Question Video: Deducing the Molar Ratio of Reactants from a Balanced Reaction Equation Chemistry

Methane burns in oxygen according to the following equation: CH₄ + 2O₂ ⟶ CO₂ + 2H₂O. a) What is the molar ratio of methane to oxygen? b) What is the molar ratio of methane to carbon dioxide? c) What is the molar ratio of oxygen to water?

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Video Transcript

Methane burns in oxygen according to the following equation: CH4 plus 2O2 reacts to form CO2 plus 2H2O. What is the molar ratio of methane to oxygen?

This question is asking us to create molar ratios, which are ratios that help us relate amounts of different chemical species that are participating in the same chemical reaction. Molar ratios are useful to us because they help us convert between amounts of one substance and amounts of another. To create molar ratios, we’ll use the stoichiometric coefficients from a balanced chemical equation, which refer to the amount of each chemical species that participates in the reaction in moles.

So before we create our molar ratios, let’s quickly ensure that our chemical equation is balanced. There is one carbon on each side of the equation, four hydrogens, and four oxygens. So our equation is balanced and good to go. This question is asking us to create a molar ratio between methane and oxygen. And as we can see from looking at our balanced chemical equation, the stoichiometric coefficient in front of methane is one and the stoichiometric coefficient in front of oxygen is two. So the molar ratio of methane to oxygen is one to two, which means that for every one mole of methane, two moles of oxygen is needed to react with it.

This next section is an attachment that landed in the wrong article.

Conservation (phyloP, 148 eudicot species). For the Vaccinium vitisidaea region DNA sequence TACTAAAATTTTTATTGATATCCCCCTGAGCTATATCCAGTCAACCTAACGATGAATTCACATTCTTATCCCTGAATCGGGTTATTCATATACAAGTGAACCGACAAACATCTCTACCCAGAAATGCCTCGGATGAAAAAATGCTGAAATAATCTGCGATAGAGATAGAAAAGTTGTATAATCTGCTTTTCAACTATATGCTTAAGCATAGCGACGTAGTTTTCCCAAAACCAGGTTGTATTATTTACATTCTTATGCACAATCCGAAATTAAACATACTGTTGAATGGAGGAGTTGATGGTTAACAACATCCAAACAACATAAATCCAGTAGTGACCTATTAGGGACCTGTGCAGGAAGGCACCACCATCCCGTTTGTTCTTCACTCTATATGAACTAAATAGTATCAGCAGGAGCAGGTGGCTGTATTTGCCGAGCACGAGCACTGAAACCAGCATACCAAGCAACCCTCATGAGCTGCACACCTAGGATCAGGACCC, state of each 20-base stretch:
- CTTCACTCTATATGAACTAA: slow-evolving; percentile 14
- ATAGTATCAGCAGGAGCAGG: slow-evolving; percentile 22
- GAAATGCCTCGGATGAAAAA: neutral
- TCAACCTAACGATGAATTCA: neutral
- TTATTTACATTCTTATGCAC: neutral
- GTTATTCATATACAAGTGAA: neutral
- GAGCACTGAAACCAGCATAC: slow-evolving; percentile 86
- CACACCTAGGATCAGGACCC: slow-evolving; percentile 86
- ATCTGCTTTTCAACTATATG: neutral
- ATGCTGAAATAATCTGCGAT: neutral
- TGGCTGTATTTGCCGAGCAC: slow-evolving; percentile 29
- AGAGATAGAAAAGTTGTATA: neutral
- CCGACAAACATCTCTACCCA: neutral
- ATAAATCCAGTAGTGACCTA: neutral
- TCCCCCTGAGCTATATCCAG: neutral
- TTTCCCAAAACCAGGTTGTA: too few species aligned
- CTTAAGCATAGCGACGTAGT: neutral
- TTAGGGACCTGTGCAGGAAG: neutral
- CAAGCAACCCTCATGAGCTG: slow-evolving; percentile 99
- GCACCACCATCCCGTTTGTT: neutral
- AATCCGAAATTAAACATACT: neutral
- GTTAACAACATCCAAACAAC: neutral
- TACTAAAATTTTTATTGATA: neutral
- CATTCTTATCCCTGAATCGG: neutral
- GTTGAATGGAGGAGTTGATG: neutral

What is the molar ratio of methane to carbon dioxide?

Now, we want to do the same thing, but for a ratio of methane to carbon dioxide. As we can see from our balanced chemical equation, we need one mole of methane to produce one mole of carbon dioxide, which gives us a molar ratio of one to one.

What is the molar ratio of oxygen to water?

Now, we need the ratio of O2 to H2O. The stoichiometric coefficients in front of both oxygen and water are two. So we get a ratio of two to two. But you’ll notice that we can simplify this ratio by dividing it by two, which would give us a ratio of one to one, which is the correct molar ratio, as we should always express these molar ratios in the simplest whole numbers that we can. So the molar ratio of oxygen to water is one to one.

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